This review was originally written for The Public Reviews
The Ancient Greek god Dionysus went to hell and back. Now Hecate Theatre have taken his original subterranean quest and updated it for a modern audience.
According to Aristophanes, Greek tragedy was in decline after the death of the playwright Euripides, so Dionysus was sent from Mount Olympus down to Hades to bring him back. In Hecate Theatre’s Frogs, this journey has been comically adapted by writer Charles Scherer, with Dionysus now crossing the river Styx to arrange an unlikely showdown between William Shakespeare and Jane Austen, to determine which one is the greatest writer of all time.
The story is observed by a Greek chorus of frogs; Hecate Theatre’s five female members, daubed in green paint, ribbit and hop about a swampy landscape of rubbish, nets and the odd abandoned hub cap. In turn they transform into its main characters; Gemma Reynolds dons shades and a fur stole to become Dionysus, god of drama, while Hannah-Marie Chidwick becomes her sidekick slave Xanthias. Kate Mayne delivers a virtuoso performance as the cussedly no-nonsense boatman Charon, as well as Pluto, in charge of the Underworld, while Bella Fortune and Alice Chalk slug it out as Shakespeare and Austen respectively.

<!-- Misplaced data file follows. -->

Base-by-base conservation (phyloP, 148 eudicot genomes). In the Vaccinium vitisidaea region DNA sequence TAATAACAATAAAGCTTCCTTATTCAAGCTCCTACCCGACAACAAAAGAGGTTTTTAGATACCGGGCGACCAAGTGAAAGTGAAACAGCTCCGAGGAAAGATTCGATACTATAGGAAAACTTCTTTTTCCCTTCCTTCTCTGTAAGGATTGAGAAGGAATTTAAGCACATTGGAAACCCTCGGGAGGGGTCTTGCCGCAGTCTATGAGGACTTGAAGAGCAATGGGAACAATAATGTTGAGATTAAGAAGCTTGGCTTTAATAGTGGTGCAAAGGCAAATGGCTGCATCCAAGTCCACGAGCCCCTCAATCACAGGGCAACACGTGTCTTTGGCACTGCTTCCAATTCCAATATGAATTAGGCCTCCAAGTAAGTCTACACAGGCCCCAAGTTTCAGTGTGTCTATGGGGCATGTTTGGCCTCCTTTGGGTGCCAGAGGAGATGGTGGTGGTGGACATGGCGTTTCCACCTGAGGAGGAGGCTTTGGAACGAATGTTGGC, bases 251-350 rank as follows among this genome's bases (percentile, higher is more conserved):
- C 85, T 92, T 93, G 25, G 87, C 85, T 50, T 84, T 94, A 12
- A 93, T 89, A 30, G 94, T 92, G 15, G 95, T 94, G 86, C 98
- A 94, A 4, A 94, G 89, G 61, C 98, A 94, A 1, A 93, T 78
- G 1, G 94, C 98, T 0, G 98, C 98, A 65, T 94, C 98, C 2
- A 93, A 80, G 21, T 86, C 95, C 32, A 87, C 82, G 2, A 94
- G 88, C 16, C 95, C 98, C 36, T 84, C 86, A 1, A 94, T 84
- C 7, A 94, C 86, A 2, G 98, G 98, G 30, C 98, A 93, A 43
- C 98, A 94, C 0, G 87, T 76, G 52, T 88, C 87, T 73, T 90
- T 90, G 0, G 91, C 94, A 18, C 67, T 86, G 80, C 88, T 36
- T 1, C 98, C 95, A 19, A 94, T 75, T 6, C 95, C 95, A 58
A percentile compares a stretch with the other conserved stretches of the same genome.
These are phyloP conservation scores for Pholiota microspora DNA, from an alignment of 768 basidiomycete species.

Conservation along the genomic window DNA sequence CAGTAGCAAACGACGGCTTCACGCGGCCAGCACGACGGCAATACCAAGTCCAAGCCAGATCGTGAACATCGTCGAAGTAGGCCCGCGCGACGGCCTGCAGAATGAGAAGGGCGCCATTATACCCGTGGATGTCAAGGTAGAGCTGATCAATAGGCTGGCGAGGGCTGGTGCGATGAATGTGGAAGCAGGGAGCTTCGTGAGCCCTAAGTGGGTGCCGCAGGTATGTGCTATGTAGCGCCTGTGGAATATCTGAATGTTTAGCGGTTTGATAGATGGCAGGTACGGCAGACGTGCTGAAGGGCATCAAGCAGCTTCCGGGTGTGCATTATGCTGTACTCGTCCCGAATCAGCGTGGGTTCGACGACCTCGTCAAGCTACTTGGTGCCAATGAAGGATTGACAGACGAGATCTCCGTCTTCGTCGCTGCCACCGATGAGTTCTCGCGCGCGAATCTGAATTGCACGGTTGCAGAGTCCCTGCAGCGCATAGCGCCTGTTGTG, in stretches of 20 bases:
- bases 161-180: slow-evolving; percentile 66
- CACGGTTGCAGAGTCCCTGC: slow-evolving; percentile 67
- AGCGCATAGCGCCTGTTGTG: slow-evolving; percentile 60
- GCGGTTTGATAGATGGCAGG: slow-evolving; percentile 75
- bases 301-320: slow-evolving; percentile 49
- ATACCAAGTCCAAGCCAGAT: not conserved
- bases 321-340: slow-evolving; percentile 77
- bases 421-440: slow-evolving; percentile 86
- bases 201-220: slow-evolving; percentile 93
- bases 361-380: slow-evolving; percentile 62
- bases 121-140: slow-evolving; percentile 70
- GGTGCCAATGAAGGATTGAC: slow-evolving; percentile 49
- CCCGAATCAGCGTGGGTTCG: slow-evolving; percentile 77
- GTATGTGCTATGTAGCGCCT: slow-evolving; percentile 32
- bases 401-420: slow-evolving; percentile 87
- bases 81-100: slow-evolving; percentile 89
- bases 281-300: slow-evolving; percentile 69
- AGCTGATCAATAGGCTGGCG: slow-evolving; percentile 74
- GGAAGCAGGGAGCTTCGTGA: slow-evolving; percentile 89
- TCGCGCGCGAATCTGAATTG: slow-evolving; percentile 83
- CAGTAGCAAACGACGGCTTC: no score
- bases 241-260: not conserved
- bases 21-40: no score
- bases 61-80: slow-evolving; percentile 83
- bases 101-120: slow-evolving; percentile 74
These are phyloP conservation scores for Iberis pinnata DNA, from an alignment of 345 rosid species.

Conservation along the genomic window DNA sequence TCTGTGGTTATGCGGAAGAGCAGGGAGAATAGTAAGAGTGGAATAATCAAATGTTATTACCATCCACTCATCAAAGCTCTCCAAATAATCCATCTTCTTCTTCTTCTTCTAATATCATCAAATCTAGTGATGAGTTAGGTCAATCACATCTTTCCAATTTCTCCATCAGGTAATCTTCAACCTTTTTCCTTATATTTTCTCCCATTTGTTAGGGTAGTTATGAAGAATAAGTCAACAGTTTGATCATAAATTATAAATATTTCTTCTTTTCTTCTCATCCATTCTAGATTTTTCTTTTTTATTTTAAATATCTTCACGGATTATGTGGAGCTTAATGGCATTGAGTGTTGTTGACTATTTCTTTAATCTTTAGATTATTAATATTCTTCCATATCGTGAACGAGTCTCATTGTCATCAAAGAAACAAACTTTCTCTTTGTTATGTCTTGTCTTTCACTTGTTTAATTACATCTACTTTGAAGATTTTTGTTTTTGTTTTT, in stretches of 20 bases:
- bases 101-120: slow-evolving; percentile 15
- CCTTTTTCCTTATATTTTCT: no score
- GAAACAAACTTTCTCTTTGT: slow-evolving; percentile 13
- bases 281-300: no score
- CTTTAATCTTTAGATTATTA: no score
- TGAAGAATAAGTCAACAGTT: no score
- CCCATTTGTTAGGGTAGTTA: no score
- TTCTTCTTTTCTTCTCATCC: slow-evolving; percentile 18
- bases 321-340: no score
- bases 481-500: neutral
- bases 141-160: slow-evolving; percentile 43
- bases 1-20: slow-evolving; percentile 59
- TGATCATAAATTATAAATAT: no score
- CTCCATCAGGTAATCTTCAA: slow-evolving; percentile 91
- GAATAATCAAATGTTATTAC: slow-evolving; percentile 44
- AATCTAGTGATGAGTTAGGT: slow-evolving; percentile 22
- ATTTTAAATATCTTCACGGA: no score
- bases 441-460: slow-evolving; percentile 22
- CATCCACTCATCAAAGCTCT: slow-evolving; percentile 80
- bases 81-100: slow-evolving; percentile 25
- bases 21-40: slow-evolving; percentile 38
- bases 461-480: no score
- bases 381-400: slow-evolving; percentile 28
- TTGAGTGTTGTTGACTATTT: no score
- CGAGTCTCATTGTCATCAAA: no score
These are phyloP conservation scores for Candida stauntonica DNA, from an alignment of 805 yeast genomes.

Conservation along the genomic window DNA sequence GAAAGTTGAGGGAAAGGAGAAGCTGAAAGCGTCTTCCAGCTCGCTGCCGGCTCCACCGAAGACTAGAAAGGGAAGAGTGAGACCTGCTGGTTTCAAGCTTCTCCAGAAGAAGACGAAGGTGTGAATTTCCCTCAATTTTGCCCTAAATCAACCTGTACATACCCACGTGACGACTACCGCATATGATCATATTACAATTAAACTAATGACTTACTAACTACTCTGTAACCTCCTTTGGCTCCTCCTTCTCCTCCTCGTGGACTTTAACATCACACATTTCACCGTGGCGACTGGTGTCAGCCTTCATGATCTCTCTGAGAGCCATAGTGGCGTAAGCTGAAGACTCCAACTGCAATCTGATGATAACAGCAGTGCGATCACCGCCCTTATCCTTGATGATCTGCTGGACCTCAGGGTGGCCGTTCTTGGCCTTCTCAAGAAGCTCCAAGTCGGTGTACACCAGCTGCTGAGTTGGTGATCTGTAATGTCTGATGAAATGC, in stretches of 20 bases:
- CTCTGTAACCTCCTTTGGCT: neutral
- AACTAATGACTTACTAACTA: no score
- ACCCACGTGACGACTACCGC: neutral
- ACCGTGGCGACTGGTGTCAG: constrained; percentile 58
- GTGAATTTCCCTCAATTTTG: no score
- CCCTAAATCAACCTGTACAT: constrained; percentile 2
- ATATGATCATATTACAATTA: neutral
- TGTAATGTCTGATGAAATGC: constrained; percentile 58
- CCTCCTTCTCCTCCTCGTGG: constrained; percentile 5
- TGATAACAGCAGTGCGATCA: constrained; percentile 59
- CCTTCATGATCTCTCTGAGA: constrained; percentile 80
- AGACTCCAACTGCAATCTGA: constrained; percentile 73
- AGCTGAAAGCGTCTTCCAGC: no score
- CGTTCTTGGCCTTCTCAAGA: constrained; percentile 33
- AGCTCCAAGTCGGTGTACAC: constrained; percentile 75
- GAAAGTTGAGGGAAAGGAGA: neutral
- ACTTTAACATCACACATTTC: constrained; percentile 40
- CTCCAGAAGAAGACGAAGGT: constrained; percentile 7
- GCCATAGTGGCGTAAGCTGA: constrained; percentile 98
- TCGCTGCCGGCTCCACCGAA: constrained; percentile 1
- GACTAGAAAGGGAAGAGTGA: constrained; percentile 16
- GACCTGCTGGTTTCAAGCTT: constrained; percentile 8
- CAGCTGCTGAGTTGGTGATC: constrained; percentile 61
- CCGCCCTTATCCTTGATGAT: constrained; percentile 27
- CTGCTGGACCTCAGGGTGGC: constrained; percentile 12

Programmed as part of the 2015 Bath Comedy Festival, this hour-long play fizzes with inventiveness and modern references, from Fifty Shades of Grey to zero hours contracts. Under Abbi Davey’s direction it gets off to a slightly slow start in establishing the potentially unfamiliar premise (perhaps an introduction could be given in the programme notes?), but really springs into life when the gnarled and grouchy Charon reluctantly agrees to transport the wine-swigging Dionysus and Xanthias across the Styx for a strictly set fee.
The contest is an energetically comedic centre-piece, with the initially reverential Austen turning on Shakespeare to put up a proper fight for the title of greatest writer. Shakespeare pompously dismisses her works as essentially plotless; her argument that too much happens in his plays (which he may not even have written) is supported by a very droll froggy re-enactment of some of his best known death scenes.
Designer Charlotte Cooke’s set deserves special mention, with credit being given in the programme for the number of video tapes destroyed in its creation. All in all, this is an endearing and fun family-friendly interpretation of one of the most ancient of classic tales.